In rerefence to your original question, the dot product as derived from Euclid's postulates, and the answer provided by fresh 42, that it is contained in the law of cosines, generalizing pythagoras, here is a specific reference to Euclid for that fact. In Book II, Proposition 13, Euclid states that:

"In an acute angled triangle, the square on the side of the side subtending the acute angle, is less than the squares on the sides containing the acute angle, by twice the rectangle contained by one of the sides about the acute angle, namely by that on which the perpendicular falls, and the straight line cut off within by the perpendicular towards the acute angle."

In fact the rectangle mentioned has area equal to the dot product of the vectors spanned by the sides containing the acute angle. I.e. if the acute angle is t radians, then the length of the straight line cut off by the perpendicular mentioned is equal to c.cos(t), where c is the length of the side which is being projected onto the other side containing the angle. So even though there is no mention of the abstract quantity cos(t), still it appears as the ratio of the projected side to the original side being projected. I.e. if the two sides containing the acute angle have lengths c and a, then the area of the rectangle mentioned is a.c.cos(t), the dot product you asked about. If the third side has length b, then the proposition states that b^2 = a^2 + c^2 -2a.c.cos(t), exactly the law of cosines.

By the way, since either side containing the acute angle can be projected onto the other in this argument, this also proves the dot product is commutative, i.e. the two different rectangles have the same area.

In regard to the meaning of the term "Eucldean space", there is no doubt most people mean by that simply the space R^n as fresh 42 has said, essentially the coordinate space defined over the real numbers, which its usual analytic properties. It can however be characterized, (at least in dimension 2), by axioms which are built upon the 5 axioms of Euclid you mention. Recall that already in 1899 Hilbert made clear that Euclid's original axioms were not quite adequate even for the proof of the theorems he stated. Hilbert gave a careful enhancement of Euclid's own axioms, leading to axioms of incidence, betweenness, parallelism and congruence. A further axiom of completeness, built on Dedekind's characterization of the real numbers, when added as well, describes a geometry that is exactly the plane R^2.

A very clear and precise development of Hilbert's system is given by Hartshorne in his beautiful book Geometry: Euclid and beyond. So the upshot is that if we use as our axioms for a Euclidean plane, the more precise and thorough ones of Hilbert, and if we add the Dedekind axiom (essentially that every "separation" of the line, of a certain natural sort, is caused by removing a point), then indeed those axioms do yield the same plane geometry as is given by the coordinate plane R^2 built on the real numbers.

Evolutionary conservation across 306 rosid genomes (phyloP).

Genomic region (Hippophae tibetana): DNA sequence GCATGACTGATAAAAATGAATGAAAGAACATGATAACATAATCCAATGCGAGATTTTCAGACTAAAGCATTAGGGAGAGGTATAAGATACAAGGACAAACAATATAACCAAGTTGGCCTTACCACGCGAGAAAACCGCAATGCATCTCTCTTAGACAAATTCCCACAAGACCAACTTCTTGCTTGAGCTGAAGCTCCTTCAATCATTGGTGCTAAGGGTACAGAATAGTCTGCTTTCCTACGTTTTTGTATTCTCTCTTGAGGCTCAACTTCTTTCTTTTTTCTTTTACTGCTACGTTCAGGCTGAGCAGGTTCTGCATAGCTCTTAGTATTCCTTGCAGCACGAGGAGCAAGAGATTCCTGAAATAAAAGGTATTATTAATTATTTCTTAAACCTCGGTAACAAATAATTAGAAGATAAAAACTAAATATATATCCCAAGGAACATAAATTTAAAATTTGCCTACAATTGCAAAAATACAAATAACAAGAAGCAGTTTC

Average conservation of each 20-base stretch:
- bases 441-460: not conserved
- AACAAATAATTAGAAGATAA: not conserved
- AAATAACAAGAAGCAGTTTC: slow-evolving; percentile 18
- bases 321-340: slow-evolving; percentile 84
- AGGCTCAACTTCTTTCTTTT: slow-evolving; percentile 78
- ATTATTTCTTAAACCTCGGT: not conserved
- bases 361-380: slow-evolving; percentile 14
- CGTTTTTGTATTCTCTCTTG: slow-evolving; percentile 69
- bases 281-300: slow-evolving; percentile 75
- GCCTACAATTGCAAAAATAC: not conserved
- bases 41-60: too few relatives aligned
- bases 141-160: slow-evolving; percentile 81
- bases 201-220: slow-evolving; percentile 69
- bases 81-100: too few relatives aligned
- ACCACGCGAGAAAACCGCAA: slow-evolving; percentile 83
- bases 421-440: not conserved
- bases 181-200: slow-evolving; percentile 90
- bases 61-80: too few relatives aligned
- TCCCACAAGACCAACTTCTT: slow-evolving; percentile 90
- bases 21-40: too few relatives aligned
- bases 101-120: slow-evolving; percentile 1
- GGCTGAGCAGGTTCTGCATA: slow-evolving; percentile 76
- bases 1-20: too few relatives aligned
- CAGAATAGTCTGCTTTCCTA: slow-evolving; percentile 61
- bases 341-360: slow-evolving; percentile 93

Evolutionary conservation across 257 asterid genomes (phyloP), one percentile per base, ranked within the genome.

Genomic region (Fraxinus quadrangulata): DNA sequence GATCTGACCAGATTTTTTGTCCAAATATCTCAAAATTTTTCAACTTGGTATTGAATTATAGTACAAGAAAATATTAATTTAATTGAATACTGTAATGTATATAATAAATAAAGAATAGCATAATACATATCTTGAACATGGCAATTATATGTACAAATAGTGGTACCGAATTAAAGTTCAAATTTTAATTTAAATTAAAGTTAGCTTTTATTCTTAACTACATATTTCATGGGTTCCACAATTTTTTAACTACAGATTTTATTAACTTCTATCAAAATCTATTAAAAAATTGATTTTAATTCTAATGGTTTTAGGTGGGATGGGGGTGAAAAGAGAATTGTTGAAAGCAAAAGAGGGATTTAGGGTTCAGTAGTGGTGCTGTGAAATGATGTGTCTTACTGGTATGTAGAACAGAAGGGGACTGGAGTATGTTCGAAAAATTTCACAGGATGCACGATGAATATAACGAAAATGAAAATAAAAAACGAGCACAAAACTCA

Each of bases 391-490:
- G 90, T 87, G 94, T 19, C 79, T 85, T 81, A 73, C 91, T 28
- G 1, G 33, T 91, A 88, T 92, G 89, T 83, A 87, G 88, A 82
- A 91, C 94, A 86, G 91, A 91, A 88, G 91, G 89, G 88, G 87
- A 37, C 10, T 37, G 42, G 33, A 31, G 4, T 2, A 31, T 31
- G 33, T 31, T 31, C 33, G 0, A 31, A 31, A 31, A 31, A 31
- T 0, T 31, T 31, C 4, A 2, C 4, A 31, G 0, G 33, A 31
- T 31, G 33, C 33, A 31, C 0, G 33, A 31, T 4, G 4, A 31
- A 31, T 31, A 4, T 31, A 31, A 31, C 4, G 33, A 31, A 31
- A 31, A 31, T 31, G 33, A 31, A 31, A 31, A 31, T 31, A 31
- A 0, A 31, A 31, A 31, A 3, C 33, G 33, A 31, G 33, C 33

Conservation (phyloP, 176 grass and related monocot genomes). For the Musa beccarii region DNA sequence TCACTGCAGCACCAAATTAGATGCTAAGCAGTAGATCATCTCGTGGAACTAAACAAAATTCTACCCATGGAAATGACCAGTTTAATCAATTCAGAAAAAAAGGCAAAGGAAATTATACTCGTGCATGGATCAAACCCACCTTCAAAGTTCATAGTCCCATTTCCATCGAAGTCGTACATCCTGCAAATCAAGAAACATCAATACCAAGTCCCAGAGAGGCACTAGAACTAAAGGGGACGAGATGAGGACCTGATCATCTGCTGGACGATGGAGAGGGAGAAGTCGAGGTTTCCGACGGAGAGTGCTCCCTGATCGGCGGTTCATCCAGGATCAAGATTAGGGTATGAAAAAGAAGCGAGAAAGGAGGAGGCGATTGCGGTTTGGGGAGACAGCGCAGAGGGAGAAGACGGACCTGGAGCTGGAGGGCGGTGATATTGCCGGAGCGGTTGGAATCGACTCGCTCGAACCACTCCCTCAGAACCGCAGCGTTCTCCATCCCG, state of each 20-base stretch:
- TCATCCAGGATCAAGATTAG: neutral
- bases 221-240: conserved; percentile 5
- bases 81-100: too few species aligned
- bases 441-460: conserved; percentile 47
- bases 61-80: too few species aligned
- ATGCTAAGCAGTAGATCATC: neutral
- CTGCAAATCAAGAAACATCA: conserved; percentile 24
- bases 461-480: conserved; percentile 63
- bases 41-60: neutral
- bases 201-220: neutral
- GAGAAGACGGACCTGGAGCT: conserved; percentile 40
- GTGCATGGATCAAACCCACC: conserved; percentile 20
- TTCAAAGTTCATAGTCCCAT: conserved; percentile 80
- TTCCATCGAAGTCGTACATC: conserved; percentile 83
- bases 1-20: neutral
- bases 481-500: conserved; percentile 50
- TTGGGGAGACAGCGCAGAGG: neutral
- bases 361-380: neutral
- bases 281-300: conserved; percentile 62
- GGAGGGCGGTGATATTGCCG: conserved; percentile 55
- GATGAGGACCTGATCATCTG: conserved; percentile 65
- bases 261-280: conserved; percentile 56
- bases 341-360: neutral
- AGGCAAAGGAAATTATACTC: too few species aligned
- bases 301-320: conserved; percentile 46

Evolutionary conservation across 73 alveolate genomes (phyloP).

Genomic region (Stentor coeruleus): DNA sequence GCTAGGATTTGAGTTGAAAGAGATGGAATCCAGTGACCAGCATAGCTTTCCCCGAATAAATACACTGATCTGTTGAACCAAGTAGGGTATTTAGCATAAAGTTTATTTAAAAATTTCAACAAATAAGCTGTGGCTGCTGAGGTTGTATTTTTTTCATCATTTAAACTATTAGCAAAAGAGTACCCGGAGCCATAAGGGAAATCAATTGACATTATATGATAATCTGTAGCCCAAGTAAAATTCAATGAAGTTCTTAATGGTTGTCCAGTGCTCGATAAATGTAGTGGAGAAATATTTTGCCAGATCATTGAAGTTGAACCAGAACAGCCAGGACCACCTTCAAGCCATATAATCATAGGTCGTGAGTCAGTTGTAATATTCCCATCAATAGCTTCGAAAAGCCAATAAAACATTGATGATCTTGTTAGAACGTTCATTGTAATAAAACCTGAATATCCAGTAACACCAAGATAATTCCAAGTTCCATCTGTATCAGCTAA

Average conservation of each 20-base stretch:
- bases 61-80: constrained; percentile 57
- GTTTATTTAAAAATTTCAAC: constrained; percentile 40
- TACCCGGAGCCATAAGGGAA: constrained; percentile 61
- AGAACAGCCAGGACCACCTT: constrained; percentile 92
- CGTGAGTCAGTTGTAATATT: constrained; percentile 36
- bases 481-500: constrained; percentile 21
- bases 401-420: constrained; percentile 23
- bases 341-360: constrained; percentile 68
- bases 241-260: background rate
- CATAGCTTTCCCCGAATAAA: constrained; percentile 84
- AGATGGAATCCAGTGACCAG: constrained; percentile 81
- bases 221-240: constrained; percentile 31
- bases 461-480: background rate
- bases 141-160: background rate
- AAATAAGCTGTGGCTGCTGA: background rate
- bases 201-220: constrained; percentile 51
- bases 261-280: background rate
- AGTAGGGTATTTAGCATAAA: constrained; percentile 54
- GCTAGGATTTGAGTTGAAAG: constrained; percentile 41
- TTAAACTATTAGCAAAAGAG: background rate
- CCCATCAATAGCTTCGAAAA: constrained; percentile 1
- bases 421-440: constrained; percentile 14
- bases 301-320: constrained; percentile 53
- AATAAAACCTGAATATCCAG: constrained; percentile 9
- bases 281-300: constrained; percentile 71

In spite of this, if one omits the completeness axiom of Dedekind, then there are many more than the one model of a "Euclidean plane". Without that axiom one requires an axiom insuring circles to intersect, and one may or may not want also the Archimedean axiom. Either way, one has a Euclidean plane in which essentially all Euclid's arguments make sense (strictly speaking, his own argument for similarity requires the Archimedean axiom, but similarity can be treated otherwise). There is a number system associated to each Euclidean plane, where a "number" is the ratio of two line segments. One can define arithmetic operations geometrically, and one obtains a certain "Euclidean" field of numbers, where for example one can take square roots, but which may not be the real numbers. Hartshorne calls this "segment arithmetic".

So each Euclidean plane, in the sense of one satisfying the modern enhanced "Euclidean" axioms of Hilbert, is associated to a certain field of numbers, and although there is only one "real" Euclidean plane, essentially the usual R^2, there are many others associated to different fields. E.g. the simplest seems to be the rational numbers but with all possible square roots, and square roots of square roots etc,,... added in, i.e. the smallest field containing the rationals and in which one can always take a square root, (but I have not checked this).
I wonder if the extension of the rationals to all square roots is the points in the plane that are constructible with ruler and compass.

• mathwonk
mathwonk
Homework Helper